Bad Choices acquaints readers with algorithmic thinking by highlighting different ways of approaching tasks and pointing out how these approaches fare relative to each other. It’s the perfect book for anyone who’s looked at a given task and wondered if there were a better, faster way to get it done.

Here a few of the questions that Bad Choices will make you consider:

  • Why is Facebook so good at predicting what you like?
  • How do you discover new music?
  • What’s the best way to organize a grocery list or sort your laundry?
  • What’s the secret to being more productive at work?
  • How can you better express yourself in 140 characters?

Almossawi credits his time at SDM with helping him learn the “thinking about thinking” approach he uses in his book. “I came from a computer science background; many of my classmates came from other engineering disciplines. Putting that kind of a mix of people into the same space and asking them to solve problems is just a fantastic learning experience,” he said. “SDM made me appreciate the value of domain-agnostic and general-purpose engineering tools.”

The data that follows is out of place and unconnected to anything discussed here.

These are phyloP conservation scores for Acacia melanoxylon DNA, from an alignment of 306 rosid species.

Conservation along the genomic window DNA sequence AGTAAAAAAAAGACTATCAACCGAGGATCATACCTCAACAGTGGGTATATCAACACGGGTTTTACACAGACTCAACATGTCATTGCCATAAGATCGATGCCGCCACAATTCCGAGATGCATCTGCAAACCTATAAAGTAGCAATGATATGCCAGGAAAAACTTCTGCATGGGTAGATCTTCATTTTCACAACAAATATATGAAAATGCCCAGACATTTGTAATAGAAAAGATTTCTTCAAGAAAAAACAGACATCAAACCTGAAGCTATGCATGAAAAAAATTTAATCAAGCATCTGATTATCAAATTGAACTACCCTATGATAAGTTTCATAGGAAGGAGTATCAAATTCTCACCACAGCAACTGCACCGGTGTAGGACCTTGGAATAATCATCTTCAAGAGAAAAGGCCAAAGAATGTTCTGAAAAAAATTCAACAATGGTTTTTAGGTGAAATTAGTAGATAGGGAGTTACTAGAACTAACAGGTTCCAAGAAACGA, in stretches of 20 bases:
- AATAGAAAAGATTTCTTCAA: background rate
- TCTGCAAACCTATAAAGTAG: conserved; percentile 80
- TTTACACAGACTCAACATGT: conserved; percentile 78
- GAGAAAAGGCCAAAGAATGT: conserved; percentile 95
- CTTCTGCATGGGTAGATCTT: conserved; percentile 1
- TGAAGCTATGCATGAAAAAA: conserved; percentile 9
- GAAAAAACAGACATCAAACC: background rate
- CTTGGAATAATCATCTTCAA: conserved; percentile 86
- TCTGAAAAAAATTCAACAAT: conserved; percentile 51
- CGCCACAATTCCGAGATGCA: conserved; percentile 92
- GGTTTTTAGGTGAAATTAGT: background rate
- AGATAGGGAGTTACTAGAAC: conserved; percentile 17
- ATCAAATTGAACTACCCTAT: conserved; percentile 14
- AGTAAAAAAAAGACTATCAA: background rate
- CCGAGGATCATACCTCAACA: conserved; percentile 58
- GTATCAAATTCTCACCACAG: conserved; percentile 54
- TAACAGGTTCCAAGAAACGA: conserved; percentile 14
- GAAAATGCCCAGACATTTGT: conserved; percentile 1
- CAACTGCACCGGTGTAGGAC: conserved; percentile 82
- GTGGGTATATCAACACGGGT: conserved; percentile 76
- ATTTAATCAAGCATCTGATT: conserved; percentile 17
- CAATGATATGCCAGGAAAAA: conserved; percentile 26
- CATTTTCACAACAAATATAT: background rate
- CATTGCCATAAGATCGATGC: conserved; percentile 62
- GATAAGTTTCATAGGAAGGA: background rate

In Bad Choices, Almossawi uses such thinking to provide a guide to better choices—borrowing from the very systems that underline word processing, Google search, and Facebook ads. Bad Choices focuses on intuition-building and thinking, leading to learning that is more personal, transferable, and timeless. Once you recognize what makes a method faster and more efficient, you’ll become a more nimble, creative problem-solver, ready to face new challenges. Bad Choices will open the world of algorithms to all readers and is sure to be a perennial go-to reference for fans of quirky, accessible science books.

About the Author

Ali Almossawi is the creator of An Illustrated Book of Bad Arguments, which has been read by 2.4 million readers and translated into 17 languages (11 translations were done by volunteers from across the world). Now a principal data visualizer at Apple, Almossawi previously worked on the Firefox team at Mozilla. He is an alumnus of MIT System Design & Management, a master’s program offered jointly by the MIT Sloan School of Management and MIT’s School of Engineering, where he earned an SM in engineering and management. He also holds a master’s degree from Carnegie Mellon’s School of Computer Science. In addition, he has worked as a research associate at Harvard and as a collaborator with the MIT Media Lab.

BAD CHOICES: How Algorithms Can Help You Think Smarter and Live Happier
Ali Almossawi
Viking / On-Sale: April 4, 2017
ISBN: 9780735222120/ Price: $20.00

A Smart City Pilot in Boston: Collecting Human-Centric Urban Data